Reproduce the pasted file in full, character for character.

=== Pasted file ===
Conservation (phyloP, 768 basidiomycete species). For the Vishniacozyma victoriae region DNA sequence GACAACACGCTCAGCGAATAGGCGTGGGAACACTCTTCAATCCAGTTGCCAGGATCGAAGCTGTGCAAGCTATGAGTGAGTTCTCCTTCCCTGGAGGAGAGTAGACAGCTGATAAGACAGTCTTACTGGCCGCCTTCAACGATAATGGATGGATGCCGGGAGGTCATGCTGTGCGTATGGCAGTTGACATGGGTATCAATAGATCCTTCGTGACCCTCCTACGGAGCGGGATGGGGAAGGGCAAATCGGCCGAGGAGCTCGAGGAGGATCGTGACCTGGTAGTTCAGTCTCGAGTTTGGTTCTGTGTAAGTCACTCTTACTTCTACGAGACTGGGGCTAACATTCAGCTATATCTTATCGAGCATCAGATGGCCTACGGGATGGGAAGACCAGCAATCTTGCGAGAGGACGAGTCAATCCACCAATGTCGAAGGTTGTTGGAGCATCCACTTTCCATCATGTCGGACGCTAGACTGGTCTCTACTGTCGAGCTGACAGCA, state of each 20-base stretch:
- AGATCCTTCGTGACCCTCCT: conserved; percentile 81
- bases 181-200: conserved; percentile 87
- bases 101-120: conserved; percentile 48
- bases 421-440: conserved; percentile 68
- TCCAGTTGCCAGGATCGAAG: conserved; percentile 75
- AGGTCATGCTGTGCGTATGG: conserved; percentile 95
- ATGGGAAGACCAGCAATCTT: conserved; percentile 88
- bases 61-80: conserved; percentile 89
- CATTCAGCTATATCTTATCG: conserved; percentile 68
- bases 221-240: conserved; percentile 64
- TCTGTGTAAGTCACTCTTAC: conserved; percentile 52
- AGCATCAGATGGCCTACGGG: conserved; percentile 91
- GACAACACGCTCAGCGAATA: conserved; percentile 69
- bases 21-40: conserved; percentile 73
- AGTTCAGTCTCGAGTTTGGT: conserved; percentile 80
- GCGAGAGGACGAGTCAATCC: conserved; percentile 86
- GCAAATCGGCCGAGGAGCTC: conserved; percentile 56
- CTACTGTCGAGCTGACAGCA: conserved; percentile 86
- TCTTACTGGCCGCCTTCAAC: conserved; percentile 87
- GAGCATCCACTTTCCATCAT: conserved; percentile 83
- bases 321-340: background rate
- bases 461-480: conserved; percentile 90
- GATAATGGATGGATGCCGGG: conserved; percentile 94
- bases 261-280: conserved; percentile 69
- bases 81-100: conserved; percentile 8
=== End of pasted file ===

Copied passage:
Conservation (phyloP, 768 basidiomycete species). For the Vishniacozyma victoriae region DNA sequence GACAACACGCTCAGCGAATAGGCGTGGGAACACTCTTCAATCCAGTTGCCAGGATCGAAGCTGTGCAAGCTATGAGTGAGTTCTCCTTCCCTGGAGGAGAGTAGACAGCTGATAAGACAGTCTTACTGGCCGCCTTCAACGATAATGGATGGATGCCGGGAGGTCATGCTGTGCGTATGGCAGTTGACATGGGTATCAATAGATCCTTCGTGACCCTCCTACGGAGCGGGATGGGGAAGGGCAAATCGGCCGAGGAGCTCGAGGAGGATCGTGACCTGGTAGTTCAGTCTCGAGTTTGGTTCTGTGTAAGTCACTCTTACTTCTACGAGACTGGGGCTAACATTCAGCTATATCTTATCGAGCATCAGATGGCCTACGGGATGGGAAGACCAGCAATCTTGCGAGAGGACGAGTCAATCCACCAATGTCGAAGGTTGTTGGAGCATCCACTTTCCATCATGTCGGACGCTAGACTGGTCTCTACTGTCGAGCTGACAGCA, state of each 20-base stretch:
- AGATCCTTCGTGACCCTCCT: conserved; percentile 81
- bases 181-200: conserved; percentile 87
- bases 101-120: conserved; percentile 48
- bases 421-440: conserved; percentile 68
- TCCAGTTGCCAGGATCGAAG: conserved; percentile 75
- AGGTCATGCTGTGCGTATGG: conserved; percentile 95
- ATGGGAAGACCAGCAATCTT: conserved; percentile 88
- bases 61-80: conserved; percentile 89
- CATTCAGCTATATCTTATCG: conserved; percentile 68
- bases 221-240: conserved; percentile 64
- TCTGTGTAAGTCACTCTTAC: conserved; percentile 52
- AGCATCAGATGGCCTACGGG: conserved; percentile 91
- GACAACACGCTCAGCGAATA: conserved; percentile 69
- bases 21-40: conserved; percentile 73
- AGTTCAGTCTCGAGTTTGGT: conserved; percentile 80
- GCGAGAGGACGAGTCAATCC: conserved; percentile 86
- GCAAATCGGCCGAGGAGCTC: conserved; percentile 56
- CTACTGTCGAGCTGACAGCA: conserved; percentile 86
- TCTTACTGGCCGCCTTCAAC: conserved; percentile 87
- GAGCATCCACTTTCCATCAT: conserved; percentile 83
- bases 321-340: background rate
- bases 461-480: conserved; percentile 90
- GATAATGGATGGATGCCGGG: conserved; percentile 94
- bases 261-280: conserved; percentile 69
- bases 81-100: conserved; percentile 8